"Environmentalists filed a legal protest to the Bush administration's proposed management plan for Southern California's West Mojave Desert, arguing it would put at risk 3.2 million acres of endangered habitat by opening them to off-road vehicles." One of 26 protests filed against the plan, it is a first step in filing a federal court lawsuit.

"Groups fight off-road plan by bureau" (Riverside Press-Enterprise, 06/25/2003)
"Mojave Desert: The environmentalists put their opposition in a joint statement to the BLM."


Glamis dunes - also known as Imperial Sand Dunes"San Diego judge tosses lawsuit seeking to reopen dunes" (Associated Press, in San Jose Mercury News, 6/25/2003)
"A federal judge has thrown out a lawsuit brought by off-road enthusiasts seeking access to 49,000 acres of the Imperial Sand Dunes that were closed in 2000 to protect a rare plant....[The judge] rejected arguments by the American Sand Association and other off-road groups that the [BLM] lacked authority to close the dunes and failed to fully consider the environmental impacts of their decision.

Related: "Federal judge upholds ban on off-road driving" (Riverside Press-Enterprise, 6/26/2003)
"A federal judge this week upheld a ban of off-road vehicles from more than 40 percent of the Imperial Sand Dunes Recreation Area closed in November 2000 to protect a rare plant. It's unclear whether the ruling will affect the [BLM's] plan to reopen the 49,300 acres of dunes in November."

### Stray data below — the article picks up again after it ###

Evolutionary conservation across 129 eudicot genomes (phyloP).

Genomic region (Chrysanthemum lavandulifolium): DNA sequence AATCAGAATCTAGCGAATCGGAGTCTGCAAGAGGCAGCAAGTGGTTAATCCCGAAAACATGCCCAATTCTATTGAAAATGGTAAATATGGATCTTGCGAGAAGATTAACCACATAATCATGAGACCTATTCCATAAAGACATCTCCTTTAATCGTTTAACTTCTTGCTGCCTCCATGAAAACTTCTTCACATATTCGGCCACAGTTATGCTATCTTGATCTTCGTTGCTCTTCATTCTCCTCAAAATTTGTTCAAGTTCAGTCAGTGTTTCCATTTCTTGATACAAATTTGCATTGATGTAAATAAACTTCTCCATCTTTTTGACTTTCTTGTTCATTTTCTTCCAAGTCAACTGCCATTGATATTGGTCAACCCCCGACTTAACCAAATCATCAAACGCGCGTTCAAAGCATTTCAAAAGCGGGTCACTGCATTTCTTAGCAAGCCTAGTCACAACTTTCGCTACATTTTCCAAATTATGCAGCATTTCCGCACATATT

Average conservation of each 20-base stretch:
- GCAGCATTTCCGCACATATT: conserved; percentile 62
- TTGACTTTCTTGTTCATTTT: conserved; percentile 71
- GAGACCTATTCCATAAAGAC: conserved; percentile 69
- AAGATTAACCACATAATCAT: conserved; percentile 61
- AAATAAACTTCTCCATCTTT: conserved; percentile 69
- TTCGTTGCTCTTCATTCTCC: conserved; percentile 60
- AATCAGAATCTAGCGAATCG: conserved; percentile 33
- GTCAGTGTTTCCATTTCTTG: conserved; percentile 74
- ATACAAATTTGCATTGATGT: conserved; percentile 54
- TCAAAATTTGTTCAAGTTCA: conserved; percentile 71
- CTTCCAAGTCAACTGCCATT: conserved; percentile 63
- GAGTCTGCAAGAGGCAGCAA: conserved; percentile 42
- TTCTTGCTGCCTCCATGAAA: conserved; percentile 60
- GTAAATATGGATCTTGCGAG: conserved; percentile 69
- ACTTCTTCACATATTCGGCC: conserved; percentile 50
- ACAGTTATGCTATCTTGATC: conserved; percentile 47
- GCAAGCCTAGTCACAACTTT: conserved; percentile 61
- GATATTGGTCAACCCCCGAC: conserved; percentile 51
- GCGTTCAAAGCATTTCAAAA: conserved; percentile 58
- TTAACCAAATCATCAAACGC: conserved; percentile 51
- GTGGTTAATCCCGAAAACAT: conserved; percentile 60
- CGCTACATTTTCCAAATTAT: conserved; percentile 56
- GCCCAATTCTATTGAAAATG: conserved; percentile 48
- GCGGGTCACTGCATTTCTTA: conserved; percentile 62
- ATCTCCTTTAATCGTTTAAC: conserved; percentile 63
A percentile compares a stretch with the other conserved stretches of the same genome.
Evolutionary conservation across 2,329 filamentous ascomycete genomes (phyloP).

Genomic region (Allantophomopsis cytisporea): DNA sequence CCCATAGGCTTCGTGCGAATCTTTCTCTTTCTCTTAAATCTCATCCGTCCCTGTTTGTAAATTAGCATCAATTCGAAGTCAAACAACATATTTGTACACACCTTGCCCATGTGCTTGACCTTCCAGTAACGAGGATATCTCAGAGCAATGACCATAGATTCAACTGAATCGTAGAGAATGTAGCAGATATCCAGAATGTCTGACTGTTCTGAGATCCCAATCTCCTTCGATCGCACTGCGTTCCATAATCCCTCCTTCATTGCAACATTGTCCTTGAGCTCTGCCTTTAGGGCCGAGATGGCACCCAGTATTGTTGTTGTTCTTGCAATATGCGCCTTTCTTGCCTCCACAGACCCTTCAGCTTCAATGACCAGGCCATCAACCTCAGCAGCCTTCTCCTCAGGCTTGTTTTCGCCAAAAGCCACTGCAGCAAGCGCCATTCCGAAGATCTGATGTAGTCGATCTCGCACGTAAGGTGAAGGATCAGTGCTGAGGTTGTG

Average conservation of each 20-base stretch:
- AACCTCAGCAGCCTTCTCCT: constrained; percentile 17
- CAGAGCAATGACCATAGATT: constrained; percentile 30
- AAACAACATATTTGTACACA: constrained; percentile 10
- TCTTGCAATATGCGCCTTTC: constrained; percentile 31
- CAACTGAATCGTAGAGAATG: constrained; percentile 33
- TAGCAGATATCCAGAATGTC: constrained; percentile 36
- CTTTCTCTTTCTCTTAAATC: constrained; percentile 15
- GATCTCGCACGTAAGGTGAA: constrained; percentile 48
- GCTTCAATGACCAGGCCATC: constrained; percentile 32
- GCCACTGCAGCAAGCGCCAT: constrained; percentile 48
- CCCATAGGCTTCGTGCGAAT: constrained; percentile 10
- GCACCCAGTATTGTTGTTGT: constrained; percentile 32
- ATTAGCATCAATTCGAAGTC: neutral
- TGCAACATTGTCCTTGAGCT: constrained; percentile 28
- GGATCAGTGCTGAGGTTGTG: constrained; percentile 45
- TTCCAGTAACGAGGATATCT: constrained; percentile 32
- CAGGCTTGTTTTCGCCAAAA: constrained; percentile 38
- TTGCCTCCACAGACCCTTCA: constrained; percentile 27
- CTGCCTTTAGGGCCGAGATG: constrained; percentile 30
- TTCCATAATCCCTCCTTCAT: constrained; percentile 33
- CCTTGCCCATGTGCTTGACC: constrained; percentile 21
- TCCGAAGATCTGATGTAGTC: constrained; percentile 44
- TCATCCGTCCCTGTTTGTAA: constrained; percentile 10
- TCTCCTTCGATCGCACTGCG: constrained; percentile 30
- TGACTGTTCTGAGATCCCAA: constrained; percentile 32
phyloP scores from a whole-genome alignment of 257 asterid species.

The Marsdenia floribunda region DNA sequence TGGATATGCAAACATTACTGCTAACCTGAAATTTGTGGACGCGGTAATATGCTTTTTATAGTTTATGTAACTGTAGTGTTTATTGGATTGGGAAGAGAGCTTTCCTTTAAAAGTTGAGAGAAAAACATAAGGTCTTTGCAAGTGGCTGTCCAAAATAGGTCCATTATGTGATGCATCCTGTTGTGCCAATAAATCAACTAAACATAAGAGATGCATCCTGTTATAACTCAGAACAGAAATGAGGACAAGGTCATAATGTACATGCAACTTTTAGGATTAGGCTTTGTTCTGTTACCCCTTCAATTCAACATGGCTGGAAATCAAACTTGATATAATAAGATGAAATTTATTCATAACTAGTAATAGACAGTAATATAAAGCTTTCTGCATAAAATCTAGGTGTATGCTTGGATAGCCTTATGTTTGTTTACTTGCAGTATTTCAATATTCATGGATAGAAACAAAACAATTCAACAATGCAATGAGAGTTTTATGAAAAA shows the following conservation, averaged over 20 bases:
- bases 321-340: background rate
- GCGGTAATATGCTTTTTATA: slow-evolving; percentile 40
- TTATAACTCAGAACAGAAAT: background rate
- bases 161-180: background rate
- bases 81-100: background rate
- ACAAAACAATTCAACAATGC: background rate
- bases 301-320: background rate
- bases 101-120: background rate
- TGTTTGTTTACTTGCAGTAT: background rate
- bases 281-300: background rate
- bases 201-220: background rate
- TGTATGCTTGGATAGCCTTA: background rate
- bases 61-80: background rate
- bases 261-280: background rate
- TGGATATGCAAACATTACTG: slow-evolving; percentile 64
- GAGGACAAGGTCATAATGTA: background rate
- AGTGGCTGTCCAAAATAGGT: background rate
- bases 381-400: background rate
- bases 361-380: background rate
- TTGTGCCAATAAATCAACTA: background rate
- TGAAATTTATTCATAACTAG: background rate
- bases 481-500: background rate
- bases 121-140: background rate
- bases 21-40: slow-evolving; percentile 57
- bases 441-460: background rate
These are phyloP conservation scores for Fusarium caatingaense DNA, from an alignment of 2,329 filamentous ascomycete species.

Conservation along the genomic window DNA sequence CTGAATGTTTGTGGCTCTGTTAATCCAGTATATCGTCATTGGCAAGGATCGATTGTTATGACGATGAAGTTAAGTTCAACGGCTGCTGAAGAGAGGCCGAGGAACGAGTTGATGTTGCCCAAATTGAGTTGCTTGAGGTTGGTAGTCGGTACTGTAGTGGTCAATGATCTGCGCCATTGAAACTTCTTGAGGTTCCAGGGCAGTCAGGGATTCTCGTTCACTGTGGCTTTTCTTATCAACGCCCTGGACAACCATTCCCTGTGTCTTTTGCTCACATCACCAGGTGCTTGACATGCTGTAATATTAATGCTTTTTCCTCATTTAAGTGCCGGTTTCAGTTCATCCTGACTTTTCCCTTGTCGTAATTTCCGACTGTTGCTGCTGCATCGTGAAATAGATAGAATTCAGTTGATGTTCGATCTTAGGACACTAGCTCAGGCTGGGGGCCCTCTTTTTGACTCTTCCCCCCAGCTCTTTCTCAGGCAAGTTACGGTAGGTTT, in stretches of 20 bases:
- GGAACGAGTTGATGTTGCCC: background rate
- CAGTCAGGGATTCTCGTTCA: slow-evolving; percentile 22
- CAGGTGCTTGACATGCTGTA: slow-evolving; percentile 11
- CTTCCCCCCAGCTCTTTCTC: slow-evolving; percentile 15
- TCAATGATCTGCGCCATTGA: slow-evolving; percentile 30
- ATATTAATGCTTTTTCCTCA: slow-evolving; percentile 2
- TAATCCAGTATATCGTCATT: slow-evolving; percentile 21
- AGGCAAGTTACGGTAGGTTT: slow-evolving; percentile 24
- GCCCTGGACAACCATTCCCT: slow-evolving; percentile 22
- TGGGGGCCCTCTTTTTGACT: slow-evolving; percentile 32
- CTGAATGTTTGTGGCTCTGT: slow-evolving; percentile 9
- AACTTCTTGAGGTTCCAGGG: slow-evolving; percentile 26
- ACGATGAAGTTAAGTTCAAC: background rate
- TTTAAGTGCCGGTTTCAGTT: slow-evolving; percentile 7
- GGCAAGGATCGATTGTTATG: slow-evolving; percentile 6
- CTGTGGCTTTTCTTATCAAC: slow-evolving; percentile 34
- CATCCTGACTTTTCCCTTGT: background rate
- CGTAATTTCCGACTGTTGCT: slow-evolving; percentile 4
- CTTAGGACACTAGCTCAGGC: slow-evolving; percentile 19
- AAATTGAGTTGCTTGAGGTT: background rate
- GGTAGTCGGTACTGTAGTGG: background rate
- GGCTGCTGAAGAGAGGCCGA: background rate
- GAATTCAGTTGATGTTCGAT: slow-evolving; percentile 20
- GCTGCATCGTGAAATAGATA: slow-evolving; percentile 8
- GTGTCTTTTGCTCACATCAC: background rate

Related: "Activists, off-road lovers fighting new duel in the desert" (San Diego Union-Tribune, 06/22/2003)
"Amid Imperial County's majestic desert dunes, a line in the sand has been drawn. On one side are motor-sport enthusiasts who view the [BLM-managed] Imperial Sand Dunes Recreation Area as nature's playground, meant not just for plants and animals able to withstand the desert heat, but for humans and their motorized toys, too. On the other side are environmental activists who see the dunes as a unique natural resource to be preserved and protected. Often at odds, the two sides are squaring off again over the federal government's plan to give dune riders more room to roam beginning in October."

"Off-roaders in uphill fight on canyon" (Los Angeles Times, 06/23/2003)
After a flash flood washed away a gravel road, Surprise Canyon "earned legendary status as the only [off-highway vehicle run] known to require winching up water-slicked falls. 'Surprise' became an off-road rite of passage." Now, "a battle rages for this canyon's future. Two years after a lawsuit compelled the [BLM] to temporarily ban motorized vehicles from Surprise Canyon, the agency has teamed with the National Park Service - which controls the canyon's top half - to decide whether to [restrict vehicle access] for good."

"Off-road organizations sounding off against BLM's efforts to close roads" (Ridgecrest Daily Independent, 06/24/2003)
Story discusses complaints about BLM decisions by local groups, individuals and government bodies; controversial issues such as impact of off-road closures on local economies; desert tortoise recovery; and vandalism and illegal riding in closure area.

BOOKSTORE FEATURE: "Guidelines For Fair Market Value Appraisal of Mineral Interest"